Section 8--2501 of the Code provides standards that the trial court shall apply in medical malpractice cases "to determine if a witness qualifies as an expert witness and can testify on the issue of the appropriate standard of care." 735 ILCS 5/8--2501 (West 2004); see also Thompson v. Gordon, 221 Ill. 2d 414, 433 (2006). The plain language of section 8--2501 does not impose a mandatory licensure requirement. Instead, the statute leaves the admission of the expert's testimony to the determination and discretion of the trial court. The legislature could have imposed a mandatory licensure requirement had it wished to do so, and we will not read such a requirement into the statute. See Northwest Diversified, Inc. v. Desai, 353 Ill. App. 3d 378, 398-99 (2004) (noting that the appellate court may not read into a statute exceptions, limitations, or conditions not expressed by the legislature).

Plaintiff argues that subsections (a) through (d) are not "necessarily mandatory," but instead are "factors *** to be applied by the court in making its determination." We find plaintiff's argument persuasive and determine that the plain language of the statute is controlling. We determine that it is inappropriate to disregard statutory authority governing the admission of expert testimony in medical malpractice cases and to instead decide the case based upon other common-law requirements for the competency of a medical expert. See 735 ILCS 5/1--104 (West 2004) (providing that supreme court may not make rules governing civil practice and procedure that are inconsistent with the provisions of the Code). This court should also not ignore section 8--2501 of the Code simply because our supreme court has not yet had occasion to address its meaning or effect as it would specifically apply to the circumstances presented in this case.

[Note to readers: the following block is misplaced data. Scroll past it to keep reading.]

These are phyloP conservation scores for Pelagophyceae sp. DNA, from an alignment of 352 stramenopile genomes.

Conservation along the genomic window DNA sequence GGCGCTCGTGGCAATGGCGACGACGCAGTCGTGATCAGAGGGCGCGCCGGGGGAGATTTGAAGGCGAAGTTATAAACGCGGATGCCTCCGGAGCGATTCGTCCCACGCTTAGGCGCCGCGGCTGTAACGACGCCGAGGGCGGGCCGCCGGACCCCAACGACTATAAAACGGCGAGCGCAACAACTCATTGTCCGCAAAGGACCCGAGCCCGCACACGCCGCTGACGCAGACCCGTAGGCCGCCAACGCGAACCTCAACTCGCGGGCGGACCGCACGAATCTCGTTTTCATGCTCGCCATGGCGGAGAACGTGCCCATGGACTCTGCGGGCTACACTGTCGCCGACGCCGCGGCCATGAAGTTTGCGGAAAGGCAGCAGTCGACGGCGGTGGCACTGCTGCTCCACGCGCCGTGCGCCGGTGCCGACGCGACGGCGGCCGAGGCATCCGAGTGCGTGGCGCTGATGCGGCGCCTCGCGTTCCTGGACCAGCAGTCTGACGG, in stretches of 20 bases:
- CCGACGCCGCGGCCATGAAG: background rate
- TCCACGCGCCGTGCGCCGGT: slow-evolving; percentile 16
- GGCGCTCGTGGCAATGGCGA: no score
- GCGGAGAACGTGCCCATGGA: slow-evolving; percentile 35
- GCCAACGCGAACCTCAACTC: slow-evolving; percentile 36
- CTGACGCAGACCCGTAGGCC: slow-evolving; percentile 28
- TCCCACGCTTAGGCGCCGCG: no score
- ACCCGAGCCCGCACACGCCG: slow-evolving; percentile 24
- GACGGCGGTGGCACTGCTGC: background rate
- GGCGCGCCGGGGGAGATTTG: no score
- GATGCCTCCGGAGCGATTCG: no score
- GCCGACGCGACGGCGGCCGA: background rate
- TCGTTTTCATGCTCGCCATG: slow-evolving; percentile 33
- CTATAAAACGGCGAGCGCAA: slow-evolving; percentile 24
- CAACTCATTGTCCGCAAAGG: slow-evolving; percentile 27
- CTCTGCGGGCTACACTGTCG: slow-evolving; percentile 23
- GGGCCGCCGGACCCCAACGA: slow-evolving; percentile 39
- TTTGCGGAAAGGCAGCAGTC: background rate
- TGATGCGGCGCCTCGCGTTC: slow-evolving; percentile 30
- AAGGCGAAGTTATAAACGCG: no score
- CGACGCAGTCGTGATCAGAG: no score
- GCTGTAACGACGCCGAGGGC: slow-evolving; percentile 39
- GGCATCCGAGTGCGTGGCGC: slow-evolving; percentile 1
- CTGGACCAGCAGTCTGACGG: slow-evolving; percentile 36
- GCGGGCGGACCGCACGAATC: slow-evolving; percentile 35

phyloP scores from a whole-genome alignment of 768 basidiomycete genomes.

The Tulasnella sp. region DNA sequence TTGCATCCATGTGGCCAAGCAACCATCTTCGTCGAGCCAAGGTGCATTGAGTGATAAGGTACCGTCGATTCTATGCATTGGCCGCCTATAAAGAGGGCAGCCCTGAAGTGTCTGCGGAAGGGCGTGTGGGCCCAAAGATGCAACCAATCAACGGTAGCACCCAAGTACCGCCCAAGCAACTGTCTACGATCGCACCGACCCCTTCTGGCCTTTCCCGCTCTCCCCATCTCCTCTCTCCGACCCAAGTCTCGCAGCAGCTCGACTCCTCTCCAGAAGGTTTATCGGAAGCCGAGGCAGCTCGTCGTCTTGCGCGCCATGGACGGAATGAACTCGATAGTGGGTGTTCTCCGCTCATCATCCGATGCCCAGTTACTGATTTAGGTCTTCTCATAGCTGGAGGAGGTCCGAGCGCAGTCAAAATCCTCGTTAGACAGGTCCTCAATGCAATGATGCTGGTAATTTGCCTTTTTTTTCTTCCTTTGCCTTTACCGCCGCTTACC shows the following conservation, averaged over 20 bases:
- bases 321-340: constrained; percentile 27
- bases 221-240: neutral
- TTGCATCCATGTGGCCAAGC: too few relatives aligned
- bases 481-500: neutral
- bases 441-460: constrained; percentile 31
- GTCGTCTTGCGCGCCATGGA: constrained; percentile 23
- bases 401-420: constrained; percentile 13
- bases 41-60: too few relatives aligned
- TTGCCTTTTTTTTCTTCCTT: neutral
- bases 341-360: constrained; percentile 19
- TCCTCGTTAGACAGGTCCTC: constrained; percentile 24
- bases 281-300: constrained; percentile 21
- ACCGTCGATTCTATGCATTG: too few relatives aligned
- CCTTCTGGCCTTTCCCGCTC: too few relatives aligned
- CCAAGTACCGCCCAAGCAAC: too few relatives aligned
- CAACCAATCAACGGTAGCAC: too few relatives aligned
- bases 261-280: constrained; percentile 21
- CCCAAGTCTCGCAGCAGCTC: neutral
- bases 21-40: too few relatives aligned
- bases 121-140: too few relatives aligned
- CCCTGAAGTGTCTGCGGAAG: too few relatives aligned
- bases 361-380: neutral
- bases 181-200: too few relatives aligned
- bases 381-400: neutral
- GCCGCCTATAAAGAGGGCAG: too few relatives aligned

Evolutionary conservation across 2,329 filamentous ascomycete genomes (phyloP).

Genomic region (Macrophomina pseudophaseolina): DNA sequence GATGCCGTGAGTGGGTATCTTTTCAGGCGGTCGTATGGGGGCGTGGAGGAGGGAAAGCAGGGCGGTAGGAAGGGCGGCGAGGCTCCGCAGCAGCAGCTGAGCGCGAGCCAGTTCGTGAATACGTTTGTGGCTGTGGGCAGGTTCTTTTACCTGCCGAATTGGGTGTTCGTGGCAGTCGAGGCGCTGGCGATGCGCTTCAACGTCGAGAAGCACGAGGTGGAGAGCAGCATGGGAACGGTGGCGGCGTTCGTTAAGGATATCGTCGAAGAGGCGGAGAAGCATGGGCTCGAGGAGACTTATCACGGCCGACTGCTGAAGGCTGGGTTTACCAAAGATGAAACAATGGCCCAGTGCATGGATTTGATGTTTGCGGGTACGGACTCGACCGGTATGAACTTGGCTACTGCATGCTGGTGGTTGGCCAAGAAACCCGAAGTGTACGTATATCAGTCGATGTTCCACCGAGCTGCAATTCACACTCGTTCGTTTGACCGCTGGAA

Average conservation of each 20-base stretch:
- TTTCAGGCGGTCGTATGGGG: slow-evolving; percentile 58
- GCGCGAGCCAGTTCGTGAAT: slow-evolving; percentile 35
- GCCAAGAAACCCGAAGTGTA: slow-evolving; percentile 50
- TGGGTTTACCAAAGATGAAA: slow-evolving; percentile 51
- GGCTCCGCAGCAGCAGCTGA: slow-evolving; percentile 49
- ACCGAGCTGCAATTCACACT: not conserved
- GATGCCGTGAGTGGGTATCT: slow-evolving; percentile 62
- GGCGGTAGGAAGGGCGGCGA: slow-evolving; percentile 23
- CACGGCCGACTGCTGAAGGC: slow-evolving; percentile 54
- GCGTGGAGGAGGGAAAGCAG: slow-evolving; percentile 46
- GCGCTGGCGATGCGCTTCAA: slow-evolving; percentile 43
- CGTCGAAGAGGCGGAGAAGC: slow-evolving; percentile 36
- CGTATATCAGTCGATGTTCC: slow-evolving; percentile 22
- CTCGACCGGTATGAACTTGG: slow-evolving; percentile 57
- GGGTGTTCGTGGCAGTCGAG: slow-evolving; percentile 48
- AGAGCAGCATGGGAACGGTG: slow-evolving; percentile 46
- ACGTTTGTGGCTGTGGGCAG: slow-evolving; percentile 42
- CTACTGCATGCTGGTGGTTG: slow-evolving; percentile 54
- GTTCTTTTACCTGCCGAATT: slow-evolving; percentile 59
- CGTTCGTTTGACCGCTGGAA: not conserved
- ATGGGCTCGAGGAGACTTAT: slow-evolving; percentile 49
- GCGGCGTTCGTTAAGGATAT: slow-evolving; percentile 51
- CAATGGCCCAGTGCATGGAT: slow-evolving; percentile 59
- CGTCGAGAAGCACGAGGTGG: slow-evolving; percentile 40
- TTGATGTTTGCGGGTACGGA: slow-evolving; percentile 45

Furthermore, the special concurrence applies Sullivan beyond its facts to determine that Sullivan is controlling and requires that licensure must exist at the time the witness testifies. The special concurrence states:

"The supreme court held in Sullivan that ' "in order to testify as an expert on the standard of care in a given school of medicine, the witness must be licensed therein." ' (Emphasis added.) Sullivan, 209 Ill. 2d at 114, quoting Dolan, 77 Ill. 2d at 285. *** Sullivan can be read but one way: the testimony of a witness cannot be considered competent medical opinion testimony unless the witness holds a medical license at the time of the testimony." Slip op. at 21.

There is nothing in Sullivan or common experience that implies or concludes that expertise exists solely and dependently on the existence of a license and that, upon termination of the license, regardless of cause, the expertise fades to black and is lost until the license is ...